Taxpayer Bailout For JPMorgan?


Will Jamie Dimon Keep His Cool?

JPMorgan lawyers and public relations staff could have lifetime employment. Seven US regulatory agencies and one European Commission are in hot pursuit to investigate and fine JP Morgan for poor compliance, conspiracies to mislead regulators and misstatement of earnings.

Topping the list is this week’s $6 billion penalty from the Federal Housing Finance Agency for how JPMorgan lied about the true worth of $33bn of home mortgages in 2007. Early betting is that JPMorgan will try to settle for a bit less, like $5bn. That alone would be a record-breaking fine.

Meanwhile Jaime Dimon has gone from Jaime the Flamboyant to Jamie the Cool. Since he beat a stockholder attempt to dump him, he avoids making remarks like the famous one at a Senate hearing about how $2bn billion in losses in one scandal was a “tempest in a teapot” to JPMorgan. His cool was shaky this week when he pouted that a $6bn fine was “unfair” because JP Morgan didn’t do it, banks JPM bought did it. He can pout but JPMorgan will pay.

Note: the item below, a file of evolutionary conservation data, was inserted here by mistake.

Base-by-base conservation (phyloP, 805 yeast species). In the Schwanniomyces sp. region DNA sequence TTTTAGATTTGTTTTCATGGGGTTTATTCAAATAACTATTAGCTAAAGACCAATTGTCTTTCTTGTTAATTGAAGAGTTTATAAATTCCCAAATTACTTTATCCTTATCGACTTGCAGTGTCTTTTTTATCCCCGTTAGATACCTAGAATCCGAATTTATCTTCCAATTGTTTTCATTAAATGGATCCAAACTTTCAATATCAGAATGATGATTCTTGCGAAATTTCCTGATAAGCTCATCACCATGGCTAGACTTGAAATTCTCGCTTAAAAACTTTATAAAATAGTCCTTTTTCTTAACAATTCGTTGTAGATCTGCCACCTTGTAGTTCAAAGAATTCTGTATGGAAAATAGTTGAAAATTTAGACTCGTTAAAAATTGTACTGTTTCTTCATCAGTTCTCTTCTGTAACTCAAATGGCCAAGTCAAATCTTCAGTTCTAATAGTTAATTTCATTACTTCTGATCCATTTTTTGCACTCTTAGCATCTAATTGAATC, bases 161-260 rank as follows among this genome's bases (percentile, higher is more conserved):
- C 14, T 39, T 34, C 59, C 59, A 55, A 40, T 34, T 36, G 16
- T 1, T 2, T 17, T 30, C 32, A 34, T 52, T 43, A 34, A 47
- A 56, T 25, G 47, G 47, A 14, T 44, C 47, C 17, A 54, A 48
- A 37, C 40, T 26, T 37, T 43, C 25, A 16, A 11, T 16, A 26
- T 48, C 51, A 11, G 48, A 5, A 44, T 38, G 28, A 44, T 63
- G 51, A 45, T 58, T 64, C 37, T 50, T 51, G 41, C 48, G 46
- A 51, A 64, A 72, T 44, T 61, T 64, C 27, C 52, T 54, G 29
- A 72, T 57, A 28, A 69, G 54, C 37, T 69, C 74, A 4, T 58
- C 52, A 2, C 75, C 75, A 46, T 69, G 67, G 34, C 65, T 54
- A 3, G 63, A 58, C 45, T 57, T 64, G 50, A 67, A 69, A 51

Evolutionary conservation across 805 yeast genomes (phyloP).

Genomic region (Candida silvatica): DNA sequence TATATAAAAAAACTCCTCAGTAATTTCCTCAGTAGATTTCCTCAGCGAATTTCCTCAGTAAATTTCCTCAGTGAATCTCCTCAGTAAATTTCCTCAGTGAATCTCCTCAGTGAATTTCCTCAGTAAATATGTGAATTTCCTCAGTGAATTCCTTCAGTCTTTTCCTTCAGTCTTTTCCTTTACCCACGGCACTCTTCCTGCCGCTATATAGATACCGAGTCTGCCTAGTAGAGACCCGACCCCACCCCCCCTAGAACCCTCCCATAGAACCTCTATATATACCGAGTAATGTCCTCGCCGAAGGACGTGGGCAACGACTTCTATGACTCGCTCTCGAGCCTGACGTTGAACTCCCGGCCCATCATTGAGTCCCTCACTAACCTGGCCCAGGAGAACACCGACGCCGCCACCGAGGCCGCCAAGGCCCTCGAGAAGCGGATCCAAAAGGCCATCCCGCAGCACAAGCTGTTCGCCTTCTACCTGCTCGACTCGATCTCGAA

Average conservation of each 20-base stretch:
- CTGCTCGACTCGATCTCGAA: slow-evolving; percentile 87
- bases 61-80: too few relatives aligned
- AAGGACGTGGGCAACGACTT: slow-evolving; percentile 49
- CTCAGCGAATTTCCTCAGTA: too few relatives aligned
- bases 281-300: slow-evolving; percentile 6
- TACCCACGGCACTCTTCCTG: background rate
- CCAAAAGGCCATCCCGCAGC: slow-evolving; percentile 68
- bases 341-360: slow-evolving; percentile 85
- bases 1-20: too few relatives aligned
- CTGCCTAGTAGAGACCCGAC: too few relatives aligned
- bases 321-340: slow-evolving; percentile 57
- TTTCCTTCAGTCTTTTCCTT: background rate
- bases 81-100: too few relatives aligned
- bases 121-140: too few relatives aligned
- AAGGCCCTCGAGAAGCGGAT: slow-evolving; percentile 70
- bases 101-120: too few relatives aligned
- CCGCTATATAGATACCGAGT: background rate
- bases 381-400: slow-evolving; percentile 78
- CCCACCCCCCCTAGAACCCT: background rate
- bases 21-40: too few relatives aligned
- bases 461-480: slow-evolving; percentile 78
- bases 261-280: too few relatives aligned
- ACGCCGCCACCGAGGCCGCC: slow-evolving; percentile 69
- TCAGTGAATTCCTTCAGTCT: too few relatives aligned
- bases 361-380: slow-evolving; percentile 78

Could this mean a taxpayer bailout for JPMorgan? Not this time.  JPMorgan can absorb a $6bn fine, like a big sponge absorbing a messy spill. JPMorgan profits currently are between $21bn to $29bn. Breaking laws, sidestepping regulations, hiring the best lobbyists, buying competitors and supporting the right senators is highly profitable.

A $5 or $6bn fine will not come directly out of your pocket. However it could come indirectly out of your pocket if any of the penalties are deductible by JPMorgan as a cost of doing business– like legal fees or part of the fine that would lower JPMorgan’s corporate income taxes.

For more details on the JPMorgan’s pursuers, see The Financial Times of August 28: JPMorgan’s woes deepen as US demands $6bn penalty (page 1) and Regulator battles threaten to swamp JPMorgan (page 13.)

 

 

 

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